Roughly 177,000 people are expected to converge on Las Vegas next week for the Consumer Electronics Show. CES 2017 will have around 2 million square feet of exhibit space, and I’ll be there checking out the event with VentureBeat writers Ken Leung and John Brandon. We’ll all be trying to figure out what the big themes of the show will be.
JOHN CURRAN MANAGING DIRECTOR FOR COMMUNICATIONS
John Curran, managing director for communications, media, and tech at Accenture, has come up with his annual predictions of the prevailing themes at CES 2017. I interviewed him about those predictions, which can serve as a guide through the madness. His first big prediction is that artificial intelligence will be huge at the show, thanks to breakthroughs in the past few years that have made AI practical for use in a wide range of consumer services. He also believes intelligent assistants, from Siri to Alexa, will also be hot.
BUT NOT ALL WILL BE ROSY
But not all will be rosy. Curran warns that the “insecurity of things” means that consumers won’t trust Internet of Things devices until companies fix the ongoing security problems. Curran also thinks augmented reality and virtual reality will be hot, and that companies that wrap everything up in effective services will win consumers’ hearts. I also spoke with Curran about the big trends at CES 2016.
Here’s an edited transcript of our latest interview.
VentureBeat: What’s your general expectation of CES this year, compared to a year ago?
John Curran: It’s maybe the kickoff of a new wave of innovation. If I look at the big trends that are happening in the industry right now, you have some new technologies that are coming on to the scene that I think have the potential to start a wave that lasts the next couple of years. I’ll be excited to see that.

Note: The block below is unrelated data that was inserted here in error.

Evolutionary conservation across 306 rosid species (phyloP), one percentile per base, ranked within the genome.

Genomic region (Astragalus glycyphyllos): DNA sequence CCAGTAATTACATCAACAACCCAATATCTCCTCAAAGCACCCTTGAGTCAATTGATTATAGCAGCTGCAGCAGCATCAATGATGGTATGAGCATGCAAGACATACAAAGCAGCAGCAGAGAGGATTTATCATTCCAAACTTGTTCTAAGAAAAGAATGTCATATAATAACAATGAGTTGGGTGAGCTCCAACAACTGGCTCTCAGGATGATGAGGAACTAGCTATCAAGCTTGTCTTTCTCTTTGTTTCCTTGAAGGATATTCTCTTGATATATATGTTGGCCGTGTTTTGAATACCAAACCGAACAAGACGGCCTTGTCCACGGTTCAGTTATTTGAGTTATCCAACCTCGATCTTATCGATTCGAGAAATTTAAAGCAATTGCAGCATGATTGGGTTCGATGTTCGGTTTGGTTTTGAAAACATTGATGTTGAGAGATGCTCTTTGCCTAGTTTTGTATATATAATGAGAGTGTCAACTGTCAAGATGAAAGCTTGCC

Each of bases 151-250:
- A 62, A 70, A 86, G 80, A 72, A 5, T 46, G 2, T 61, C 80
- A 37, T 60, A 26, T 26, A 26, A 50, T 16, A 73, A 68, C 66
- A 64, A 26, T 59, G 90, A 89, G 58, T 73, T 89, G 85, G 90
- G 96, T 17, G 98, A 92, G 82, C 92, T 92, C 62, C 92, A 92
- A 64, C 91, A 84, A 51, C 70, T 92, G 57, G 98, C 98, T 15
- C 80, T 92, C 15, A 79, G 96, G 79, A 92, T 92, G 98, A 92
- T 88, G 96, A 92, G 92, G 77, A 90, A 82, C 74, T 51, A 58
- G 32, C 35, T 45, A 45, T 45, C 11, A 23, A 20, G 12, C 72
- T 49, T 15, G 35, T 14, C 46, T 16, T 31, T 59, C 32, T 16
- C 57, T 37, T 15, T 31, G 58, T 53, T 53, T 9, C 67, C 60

VB: What’s the first major trend you expect?
Curran: The first wave of innovation I was talking about is artificial intelligence. AI has a chance to be the story of the show this year. It’s a golden thread that will be woven through so many of the technologies that we’re going to see at CES — everything from automotive to robotics to smartphones to health and fitness. I’m excited to see how it manifests itself and permeates the show.
VB: Is that different in that everyone expects these things to work now, whatever’s using AI? In the past it always seemed very futuristic.
Curran: The technology has advanced. If you look at what you have now as a convergence of big data and analytics, machine learning, natural language processing, ubiquitous connectivity — all these things come together. You have an opportunity for device manufacturers and companies who are building services to run on those devices to leverage AI and create much easier-to-use, much more intuitive and natural customer interfaces. They can create a compelling set of new services that solve people’s everyday, pragmatic challenges and problems.
VB: What are some of the gadgets that you think will get better through AI? Everybody talks about self-driving cars, but what other variety do you see?
Curran: It runs the gamut. Automotive is certainly a spot where AI is going to be shown prominently. Smartphones have gotten better. People are used to intelligent assistants built into smartphones now. You’re going to see health and fitness devices incorporate AI, helping people come up with better exercise regimens, reminding them to take their medicine. Across the show you’ll see different companies experimenting with different executions of AI.